Putting gender on the G20 agenda

A woman taking part in a workshop in Mozambique. Photo by World Bank on flickr.
25 September 2014
A woman taking part in a workshop in Mozambique. Photo by World Bank on flickr.

Diplomatic representatives, academics and business leaders from across the globe have gathered at ANU to discuss gender equality issues, ahead of the 2014 G20 Leaders’ Summit in Brisbane.

The first-of-its-kind forum was organised by ANU Asia-Pacific College of Diplomacy academic Dr Susan Harris-Rimmer, with support from Chatham House.

“G20 central bank governors and finance ministers met in Cairns this week to discuss how to reach two per cent growth targets by 2020,” she said.

Dr Harris-Rimmer is firmly of the view the answer could lie in investing in gender equality measures.

“I’m confident we are going to come up with one page of recommendations to give to the G20 sherpas, that is going to help them meet their growth targets,” she said.

Minister assisting the Prime Minister for Women, Senator Michaelia Cash, gave the keynote address on Wednesday.

Speakers included ANU PhD economics graduate Dr Jeni Klugman, now a Senior Advisor at the World Bank in Washington and a Fellow in the Women and Public Policy Program at Harvard University's Kennedy School.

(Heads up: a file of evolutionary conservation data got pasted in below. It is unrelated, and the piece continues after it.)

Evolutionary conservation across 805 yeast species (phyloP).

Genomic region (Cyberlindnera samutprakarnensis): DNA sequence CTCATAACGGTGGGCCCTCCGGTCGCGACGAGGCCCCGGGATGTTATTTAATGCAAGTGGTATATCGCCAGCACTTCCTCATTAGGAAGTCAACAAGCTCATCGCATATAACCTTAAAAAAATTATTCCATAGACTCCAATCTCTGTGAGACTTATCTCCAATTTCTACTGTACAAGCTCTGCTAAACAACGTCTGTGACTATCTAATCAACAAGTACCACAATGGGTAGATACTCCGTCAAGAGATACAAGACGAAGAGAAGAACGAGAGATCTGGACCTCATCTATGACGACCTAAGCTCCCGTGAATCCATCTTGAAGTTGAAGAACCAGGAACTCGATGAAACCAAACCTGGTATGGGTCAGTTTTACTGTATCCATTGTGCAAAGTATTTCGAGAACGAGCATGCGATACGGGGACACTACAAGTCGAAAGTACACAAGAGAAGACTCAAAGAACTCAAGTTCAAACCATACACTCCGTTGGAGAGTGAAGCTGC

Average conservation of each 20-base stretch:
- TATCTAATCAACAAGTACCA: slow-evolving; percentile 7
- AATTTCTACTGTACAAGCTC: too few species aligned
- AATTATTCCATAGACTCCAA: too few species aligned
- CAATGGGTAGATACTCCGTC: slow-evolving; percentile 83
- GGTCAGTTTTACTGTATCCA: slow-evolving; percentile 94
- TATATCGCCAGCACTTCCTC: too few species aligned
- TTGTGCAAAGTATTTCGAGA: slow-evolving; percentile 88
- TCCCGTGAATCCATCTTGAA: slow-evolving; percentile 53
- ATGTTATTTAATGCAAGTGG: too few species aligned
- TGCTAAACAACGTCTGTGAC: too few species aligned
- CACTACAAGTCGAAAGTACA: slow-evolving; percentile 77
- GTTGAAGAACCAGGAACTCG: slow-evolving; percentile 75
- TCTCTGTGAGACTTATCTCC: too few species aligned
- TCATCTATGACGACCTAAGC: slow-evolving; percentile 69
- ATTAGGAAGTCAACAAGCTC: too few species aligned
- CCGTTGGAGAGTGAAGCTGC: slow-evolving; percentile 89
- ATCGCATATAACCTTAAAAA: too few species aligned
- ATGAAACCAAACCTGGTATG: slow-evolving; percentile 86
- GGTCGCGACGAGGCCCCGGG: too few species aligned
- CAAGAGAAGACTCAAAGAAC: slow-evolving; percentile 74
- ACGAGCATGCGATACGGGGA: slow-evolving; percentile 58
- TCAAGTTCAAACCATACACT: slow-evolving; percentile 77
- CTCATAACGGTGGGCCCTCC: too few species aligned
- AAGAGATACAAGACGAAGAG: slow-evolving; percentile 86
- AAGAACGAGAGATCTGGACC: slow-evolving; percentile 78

“With the increased interest in gender equality around the world, there is a whole range of experimentation and innovation under way,” she said.

In Liberia, progress included a skills based program targeting adolescent girls, enabling a smoother transition from school to the workforce.

Skills taught included traditional vocational skills like craft, as well as metal work, welding and life skills such as reproductive and sexual health.

The program was giving young women the confidence to make better life decisions, Dr Klugman said.

“And that has been shown to have important impacts, not only in terms of income, but also in terms of expanding their horizons.”

The 2014 G20 Leaders Summit will be held on 15 and 16 November.




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